Wednesday, October 7, 2015

Birthright Trip to Israel: Day 8

Palace on Mount Masade. Image found here.
Again, we were supposed to start this day with a sunrise hike to Mount Masada, but because of the heat, that didn't happen. So we had a later breakfast at the hostel (there was chocolate cake but sadly no pudding) and then headed to the Mount Masada visitors center. We learned about the history of the area in the first-century of the Common Era. We talked about King Herod and the palace he built on Mount Masada (which included a dance hall, spa, and swimming pool!). He was a very paranoid king, and he killed his wife and sons so they would not take his power. After he died, the palace was deserted. Eventually (around 65-70 C.E.) a group of ~300 people moved in and established a Jewish community there. Over time, the Roman Empire was growing, and the Romans wanted to kill the Jews living on Mount Masada.

This is how the story goes: The Jews knew that the Romans were coming and that they would not be able to escape from the mountain. So the community members decided (with the suggestion from the rabbi) that they should take fate into their own hands and kill themselves. Eleven men were chosen to kill the other Jews and then themselves. BUT there are two problems with this story:
1. If everyone was killed, how do we know about this story? The Romans wouldn't have known about this discussion about the Jews killing themselves; they would have just found the dead bodies.
2. Only 27 bodies have been found by archaeologists, not 300. So where did they all go?

After hearing about this history, we were given amble time to look around the gift shop. The store had everything: Dead Sea beauty products; jewelry; kitschy souvenirs, etc. After shopping, we headed to the Dead Sea. The Dead Sea is the lowest point on Earth, and it is quickly disappearing. From the little resort near the sea, the group had to take a shuttle to actually reach the water because the sea had shrunk so much (several hundred feet every year!). The group floated in the water and put the mud on their skin (it supposedly has nutrients in it). Just don't get the water in your eyes! The water is so salty that it stings your eyes, any cuts you have on your skin, and even your lady bits (so some girls on the trip said).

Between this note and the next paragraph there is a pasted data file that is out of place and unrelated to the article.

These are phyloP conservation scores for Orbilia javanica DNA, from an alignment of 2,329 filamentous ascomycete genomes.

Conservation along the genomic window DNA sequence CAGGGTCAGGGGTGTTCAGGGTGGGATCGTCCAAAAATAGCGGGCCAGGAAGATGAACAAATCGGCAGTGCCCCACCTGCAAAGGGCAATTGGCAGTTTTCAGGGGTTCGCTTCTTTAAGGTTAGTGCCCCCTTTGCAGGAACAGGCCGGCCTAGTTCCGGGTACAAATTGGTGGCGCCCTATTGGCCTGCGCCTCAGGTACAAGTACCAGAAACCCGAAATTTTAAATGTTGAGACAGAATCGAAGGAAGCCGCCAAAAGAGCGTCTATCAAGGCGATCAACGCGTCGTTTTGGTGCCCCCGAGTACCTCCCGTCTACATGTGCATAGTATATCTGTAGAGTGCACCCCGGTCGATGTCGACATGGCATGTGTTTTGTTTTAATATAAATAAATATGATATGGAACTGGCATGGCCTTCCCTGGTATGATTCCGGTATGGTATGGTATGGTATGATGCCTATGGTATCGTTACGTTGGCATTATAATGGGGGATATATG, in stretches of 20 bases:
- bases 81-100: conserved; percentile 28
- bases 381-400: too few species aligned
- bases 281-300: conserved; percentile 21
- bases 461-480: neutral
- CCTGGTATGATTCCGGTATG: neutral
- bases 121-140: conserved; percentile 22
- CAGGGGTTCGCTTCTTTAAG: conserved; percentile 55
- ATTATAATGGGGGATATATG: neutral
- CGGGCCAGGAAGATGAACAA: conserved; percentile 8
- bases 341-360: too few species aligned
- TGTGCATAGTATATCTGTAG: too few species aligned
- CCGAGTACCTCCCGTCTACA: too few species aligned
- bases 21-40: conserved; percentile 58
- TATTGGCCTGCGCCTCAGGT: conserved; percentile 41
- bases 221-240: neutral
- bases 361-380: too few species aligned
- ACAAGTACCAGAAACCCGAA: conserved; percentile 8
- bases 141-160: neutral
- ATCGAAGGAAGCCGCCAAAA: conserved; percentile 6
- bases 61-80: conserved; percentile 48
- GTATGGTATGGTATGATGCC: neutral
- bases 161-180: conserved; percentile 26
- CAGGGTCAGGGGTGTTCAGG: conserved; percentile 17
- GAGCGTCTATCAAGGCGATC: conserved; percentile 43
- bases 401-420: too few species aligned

Our first view of the Dead Sea from our bus. Photo by Taylor Arion.

This is my friend Jocelyn floating in the Dead Sea.
The group getting into the Dead Sea mud. Photo by Taylor Arion.
Then we traveled to an open-air market (which was surprising since it was still very hot out). Although this was fun, we did not need the several hours they gave us. Once you had been along one "aisle" of the market (i.e. walked around for less than 20 minutes), you had kind of seen it all: fish guy, baklava guy, fruit stand guy, spices guy, souvenirs guy, and repeat. I bought some baklava (which was delicious) and some halva for my colleagues (NOT delicious. It did not travel well at all and actually completely melted by the time I got it to the States! Ew.). It was too bad that we went to this market so late in our trip: we were leaving in three days, so we couldn't really keep much food, and I was afraid some of it would be taken away at customs. I was sort of annoyed by this excursion (seeing as we had to skip our hike but could still be outside for this), so I ended up just buying some French fries and sitting myself down somewhere until it was time to leave.

Fish for sale at the market. Photo by Jocelyn Rubin.
We then went to the Caesar Hotel, which was quite nice. Our first activity at the hotel was a discussion about the conflicts between Israel and Palestine and with the rest of the Arab world (presented by the Middle East Learning Academy). I did not learn any of this history in school, so I found it very interesting. Israel started off as the under-dog when it was a new country, but over the years it has been viewed as a bully, a country with a very strong army killing innocent bystanders, etc. The presenter, Iftach Burman, addressed both sides of the issue, which I thought was very important; he was also funny and had us give each other back-rubs so we would stay awake during his talk. We could have continued the discussion for hours, but we had to head to dinner in the hotel. This buffet actually mixed things up and served things like lasagna and other pasta dishes. The dessert bar was also very good, especially a yummy dessert cup that tasted like a piƱa colada! 

After dinner we had another group activity, mainly to discuss changes to the schedule (a later breakfast, for one). The small sub-group of us met to discuss our readings for our trip to Mount Herzl, and I kept thinking how I hoped my reading of the poem would do the poet and the fallen soldiers justice.

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